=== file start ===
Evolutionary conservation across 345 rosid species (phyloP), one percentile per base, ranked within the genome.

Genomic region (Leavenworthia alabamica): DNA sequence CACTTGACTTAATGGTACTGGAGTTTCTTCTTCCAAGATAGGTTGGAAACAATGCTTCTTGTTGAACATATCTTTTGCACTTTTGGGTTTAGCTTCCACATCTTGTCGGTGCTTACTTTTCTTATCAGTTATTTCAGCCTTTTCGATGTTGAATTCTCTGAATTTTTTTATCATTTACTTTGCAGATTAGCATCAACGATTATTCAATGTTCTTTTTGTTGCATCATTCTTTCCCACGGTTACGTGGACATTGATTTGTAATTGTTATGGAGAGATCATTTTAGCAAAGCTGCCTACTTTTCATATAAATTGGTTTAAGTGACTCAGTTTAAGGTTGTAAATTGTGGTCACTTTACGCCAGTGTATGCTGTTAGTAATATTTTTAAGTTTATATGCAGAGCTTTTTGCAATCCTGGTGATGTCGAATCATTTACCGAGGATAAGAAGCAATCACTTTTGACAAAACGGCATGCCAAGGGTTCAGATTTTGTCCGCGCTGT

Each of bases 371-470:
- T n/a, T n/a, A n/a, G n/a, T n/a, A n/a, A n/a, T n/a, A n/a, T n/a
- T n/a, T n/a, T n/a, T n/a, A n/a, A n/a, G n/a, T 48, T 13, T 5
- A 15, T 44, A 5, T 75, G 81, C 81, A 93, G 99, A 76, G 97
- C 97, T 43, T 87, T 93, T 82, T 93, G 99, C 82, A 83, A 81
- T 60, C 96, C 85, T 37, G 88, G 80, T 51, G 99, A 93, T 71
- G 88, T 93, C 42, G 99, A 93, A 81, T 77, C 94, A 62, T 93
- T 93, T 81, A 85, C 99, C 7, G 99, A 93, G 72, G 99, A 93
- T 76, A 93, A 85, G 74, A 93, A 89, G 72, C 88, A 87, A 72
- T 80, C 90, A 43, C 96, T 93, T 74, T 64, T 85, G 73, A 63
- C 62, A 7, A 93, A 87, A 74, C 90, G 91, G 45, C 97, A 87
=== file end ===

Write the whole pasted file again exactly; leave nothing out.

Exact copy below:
Evolutionary conservation across 345 rosid species (phyloP), one percentile per base, ranked within the genome.

Genomic region (Leavenworthia alabamica): DNA sequence CACTTGACTTAATGGTACTGGAGTTTCTTCTTCCAAGATAGGTTGGAAACAATGCTTCTTGTTGAACATATCTTTTGCACTTTTGGGTTTAGCTTCCACATCTTGTCGGTGCTTACTTTTCTTATCAGTTATTTCAGCCTTTTCGATGTTGAATTCTCTGAATTTTTTTATCATTTACTTTGCAGATTAGCATCAACGATTATTCAATGTTCTTTTTGTTGCATCATTCTTTCCCACGGTTACGTGGACATTGATTTGTAATTGTTATGGAGAGATCATTTTAGCAAAGCTGCCTACTTTTCATATAAATTGGTTTAAGTGACTCAGTTTAAGGTTGTAAATTGTGGTCACTTTACGCCAGTGTATGCTGTTAGTAATATTTTTAAGTTTATATGCAGAGCTTTTTGCAATCCTGGTGATGTCGAATCATTTACCGAGGATAAGAAGCAATCACTTTTGACAAAACGGCATGCCAAGGGTTCAGATTTTGTCCGCGCTGT

Each of bases 371-470:
- T n/a, T n/a, A n/a, G n/a, T n/a, A n/a, A n/a, T n/a, A n/a, T n/a
- T n/a, T n/a, T n/a, T n/a, A n/a, A n/a, G n/a, T 48, T 13, T 5
- A 15, T 44, A 5, T 75, G 81, C 81, A 93, G 99, A 76, G 97
- C 97, T 43, T 87, T 93, T 82, T 93, G 99, C 82, A 83, A 81
- T 60, C 96, C 85, T 37, G 88, G 80, T 51, G 99, A 93, T 71
- G 88, T 93, C 42, G 99, A 93, A 81, T 77, C 94, A 62, T 93
- T 93, T 81, A 85, C 99, C 7, G 99, A 93, G 72, G 99, A 93
- T 76, A 93, A 85, G 74, A 93, A 89, G 72, C 88, A 87, A 72
- T 80, C 90, A 43, C 96, T 93, T 74, T 64, T 85, G 73, A 63
- C 62, A 7, A 93, A 87, A 74, C 90, G 91, G 45, C 97, A 87